After months of anticipating a decision, Loras students, faculty, and staff now know the next step for the fire-damaged campus building. In a press release earlier this week, Loras announced they will level the north building of the Visitation Complex, while the south building will remain fully operational. This step will take place after a timeline has been established for demolition.
The Visitation Complex, a 126 year-old piece of Loras’ history and Loras’ only off-campus building, was struck by lightning during a thunderstorm during the early hours of March 16 of the previous school year. Employees of Radio Dubuque, who work across the street from the building, noticed the fire and proceeded to enter the building and bang on doors to help residents get out. All students and staff who were in the building at the time of the fire were accounted for and got out of the building safely.
Ever since the fire, the building has sat empty and exposed to weather while members of the Loras community waited for a decision.
“As an administrator, I’m pleased that we at least have a solution and an outcome,” Loras President Jim Collins said. “Personally, I’m a little bit sad because it would have been nice to have rebuilt. But what’s most important is that our students and staff were physically unharmed after the fire.”
President Collins and the Loras Board of Regents have been working diligently with insurance carriers to map out a plan for the building. Initially, many members wanted to rebuild the structure and see if it could become fully operational again. This would require repairing the interior of the building in addition to the missing roof. However, the cost of restoring the building is much greater than the money available through the insurance policy Loras has, Collins added.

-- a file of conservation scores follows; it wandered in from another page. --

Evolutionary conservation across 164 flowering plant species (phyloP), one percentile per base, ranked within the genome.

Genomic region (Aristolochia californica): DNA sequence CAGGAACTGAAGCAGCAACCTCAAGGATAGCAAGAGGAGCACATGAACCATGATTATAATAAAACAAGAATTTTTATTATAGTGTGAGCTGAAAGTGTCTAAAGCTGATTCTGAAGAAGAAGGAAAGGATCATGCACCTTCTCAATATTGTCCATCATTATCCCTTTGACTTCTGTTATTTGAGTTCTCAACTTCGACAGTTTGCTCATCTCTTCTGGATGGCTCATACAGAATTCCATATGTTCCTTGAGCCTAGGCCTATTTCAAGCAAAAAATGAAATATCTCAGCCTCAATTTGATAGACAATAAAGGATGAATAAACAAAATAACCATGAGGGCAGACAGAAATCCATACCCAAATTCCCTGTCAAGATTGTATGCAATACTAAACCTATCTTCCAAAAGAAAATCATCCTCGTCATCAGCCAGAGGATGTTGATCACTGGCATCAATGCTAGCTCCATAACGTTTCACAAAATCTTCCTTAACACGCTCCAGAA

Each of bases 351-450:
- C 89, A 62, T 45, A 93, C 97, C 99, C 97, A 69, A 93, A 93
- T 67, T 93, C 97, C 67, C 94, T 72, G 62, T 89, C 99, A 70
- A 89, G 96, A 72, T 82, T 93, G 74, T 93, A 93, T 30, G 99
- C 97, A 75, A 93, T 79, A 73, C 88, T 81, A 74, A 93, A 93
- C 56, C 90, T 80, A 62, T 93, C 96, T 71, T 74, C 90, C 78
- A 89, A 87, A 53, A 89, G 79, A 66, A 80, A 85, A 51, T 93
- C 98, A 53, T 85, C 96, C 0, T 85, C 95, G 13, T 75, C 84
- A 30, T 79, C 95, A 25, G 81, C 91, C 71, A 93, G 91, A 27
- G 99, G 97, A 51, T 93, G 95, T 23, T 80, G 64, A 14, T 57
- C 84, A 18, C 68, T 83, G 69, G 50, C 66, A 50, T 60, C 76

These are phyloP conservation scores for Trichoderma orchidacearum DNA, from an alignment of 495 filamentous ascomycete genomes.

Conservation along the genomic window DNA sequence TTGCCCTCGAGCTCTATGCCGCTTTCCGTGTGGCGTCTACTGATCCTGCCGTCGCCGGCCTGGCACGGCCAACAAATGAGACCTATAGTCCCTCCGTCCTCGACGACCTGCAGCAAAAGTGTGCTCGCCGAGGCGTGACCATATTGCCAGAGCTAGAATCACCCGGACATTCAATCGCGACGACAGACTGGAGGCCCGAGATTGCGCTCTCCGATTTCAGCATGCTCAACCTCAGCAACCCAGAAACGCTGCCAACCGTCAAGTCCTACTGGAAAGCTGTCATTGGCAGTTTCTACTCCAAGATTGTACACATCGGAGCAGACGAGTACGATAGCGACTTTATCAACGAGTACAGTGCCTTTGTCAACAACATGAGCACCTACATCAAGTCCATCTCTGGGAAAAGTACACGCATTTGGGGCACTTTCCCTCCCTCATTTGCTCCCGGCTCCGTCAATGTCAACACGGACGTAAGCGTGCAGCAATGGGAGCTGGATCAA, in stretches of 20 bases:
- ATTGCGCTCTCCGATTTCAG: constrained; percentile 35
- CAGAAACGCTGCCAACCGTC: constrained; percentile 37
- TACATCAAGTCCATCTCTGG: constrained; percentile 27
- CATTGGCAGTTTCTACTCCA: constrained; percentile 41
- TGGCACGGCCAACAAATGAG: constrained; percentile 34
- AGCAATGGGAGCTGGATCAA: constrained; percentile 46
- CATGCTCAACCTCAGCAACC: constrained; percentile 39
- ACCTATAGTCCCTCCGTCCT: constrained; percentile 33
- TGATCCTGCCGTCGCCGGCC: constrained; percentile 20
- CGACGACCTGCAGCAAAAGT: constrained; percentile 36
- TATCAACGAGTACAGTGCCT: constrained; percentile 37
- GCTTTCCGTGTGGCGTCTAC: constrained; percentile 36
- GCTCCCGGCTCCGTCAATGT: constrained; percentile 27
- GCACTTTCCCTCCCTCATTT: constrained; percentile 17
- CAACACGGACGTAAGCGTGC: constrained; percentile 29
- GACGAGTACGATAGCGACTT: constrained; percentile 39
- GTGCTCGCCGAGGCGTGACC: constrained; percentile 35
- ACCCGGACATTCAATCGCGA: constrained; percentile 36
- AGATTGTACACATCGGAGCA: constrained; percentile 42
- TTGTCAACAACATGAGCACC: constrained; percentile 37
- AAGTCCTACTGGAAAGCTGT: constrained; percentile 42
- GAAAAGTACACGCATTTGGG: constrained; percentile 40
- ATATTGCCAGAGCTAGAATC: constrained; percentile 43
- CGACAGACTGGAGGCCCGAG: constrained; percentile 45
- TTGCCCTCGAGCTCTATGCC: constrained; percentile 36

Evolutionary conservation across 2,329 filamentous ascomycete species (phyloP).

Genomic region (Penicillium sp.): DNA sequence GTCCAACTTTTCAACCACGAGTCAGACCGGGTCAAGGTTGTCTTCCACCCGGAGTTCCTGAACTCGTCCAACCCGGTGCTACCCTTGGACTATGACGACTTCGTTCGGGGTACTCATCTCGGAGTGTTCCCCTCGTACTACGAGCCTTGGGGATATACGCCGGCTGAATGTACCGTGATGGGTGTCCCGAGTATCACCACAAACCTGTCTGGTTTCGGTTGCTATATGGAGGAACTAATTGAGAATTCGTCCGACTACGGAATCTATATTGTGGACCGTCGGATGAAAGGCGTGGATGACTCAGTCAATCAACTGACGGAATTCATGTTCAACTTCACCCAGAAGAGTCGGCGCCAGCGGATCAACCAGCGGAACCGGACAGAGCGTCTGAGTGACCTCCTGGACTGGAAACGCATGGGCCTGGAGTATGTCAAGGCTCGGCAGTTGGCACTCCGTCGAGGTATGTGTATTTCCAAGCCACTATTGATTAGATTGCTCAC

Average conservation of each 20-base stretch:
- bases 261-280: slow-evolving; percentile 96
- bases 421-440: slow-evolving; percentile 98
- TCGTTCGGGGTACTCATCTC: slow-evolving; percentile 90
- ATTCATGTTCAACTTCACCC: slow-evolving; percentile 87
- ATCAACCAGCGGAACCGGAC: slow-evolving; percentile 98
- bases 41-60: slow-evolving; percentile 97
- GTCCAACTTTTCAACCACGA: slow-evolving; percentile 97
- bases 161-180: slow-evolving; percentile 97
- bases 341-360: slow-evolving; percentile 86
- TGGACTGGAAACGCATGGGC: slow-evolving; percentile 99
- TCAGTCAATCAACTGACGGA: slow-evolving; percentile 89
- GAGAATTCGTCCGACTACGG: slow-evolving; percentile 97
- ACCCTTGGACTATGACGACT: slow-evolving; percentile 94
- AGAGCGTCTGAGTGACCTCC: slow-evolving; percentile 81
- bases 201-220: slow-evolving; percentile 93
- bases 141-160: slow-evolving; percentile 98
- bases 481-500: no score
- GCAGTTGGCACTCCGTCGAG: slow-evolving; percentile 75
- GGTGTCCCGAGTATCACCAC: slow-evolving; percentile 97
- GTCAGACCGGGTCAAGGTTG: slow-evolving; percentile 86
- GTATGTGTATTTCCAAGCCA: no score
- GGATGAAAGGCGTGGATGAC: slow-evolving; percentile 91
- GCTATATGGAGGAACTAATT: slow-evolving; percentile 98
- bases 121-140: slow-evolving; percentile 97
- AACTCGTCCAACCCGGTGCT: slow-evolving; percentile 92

The complex was originally built as the Visitation Academy and Convent, which closed in 1970. From there, the Sisters of the Visitation occupied it until Loras bought the property in 1994. Loras officials will present the Visitation Sisters with the cupola’s metal cross, as well as a keepsake box. Additionally, Loras plans to repurpose some brick from the building into the main campus to preserve part of and commemorate the building, Collins said.
Ever since the purchase of the complex, the building has been used for dual purposes: housing students as well as the music and art departments. Although classes are only offered in the south building, many students wish there was a different outcome for the north building even if they have not lived there before.
“I really wish they weren’t tearing it down since it’s such a historical building, but the school waited too long to do anything so there is probably a lot of mold and such inside which would be hard to fix,” sophomore Marcus Mills said.
Like Mills, many students were hoping for a quicker decision to be made. Junior Adrienne Pearson, however, says there are bigger things to be concerned about.
“It’s no surprise that they were going to tear it down eventually,” Pearson said. “The real concern is about the future of the music department and the students currently living there.”
During the months that followed the fire, Loras launched a “Loras Strong” campaign that centered on helping the displaced students affected by the fire. Donations of clothing, food, bedding, gift cards, school supplies, and other items poured in for months, providing students with some means to begin to rebuild what they had lost in the fire.
“Even though I lived in the south building when the fire happened, walking past the north building every day is a reminder of the trauma that everyone experienced,” senior Lindsay Hottovy said. Hottovy was one of 44 students displaced during the spring semester and into additional Loras housing.
As part of the Loras Strong campaign, a Visitation Fire Fund was established and raised over $46,000 in a matter of months. The money raised from this fund went towards students who were impacted by the fire. Donations came not just from the Loras community, but also from those in the Dubuque community.
While many students are sad to see the building go, one emotion resonates with a large amount of Loras’ student body: reconciliation.
“I have very good friends who lived in the top floor apartment and saw how they recovered from the aftermath of the fire,” senior Benjy Miller said. “The building deserves respect and proper treatment, and if we are unable to give it that right now, then it is best not to give partial effort to something that deserves so much more.”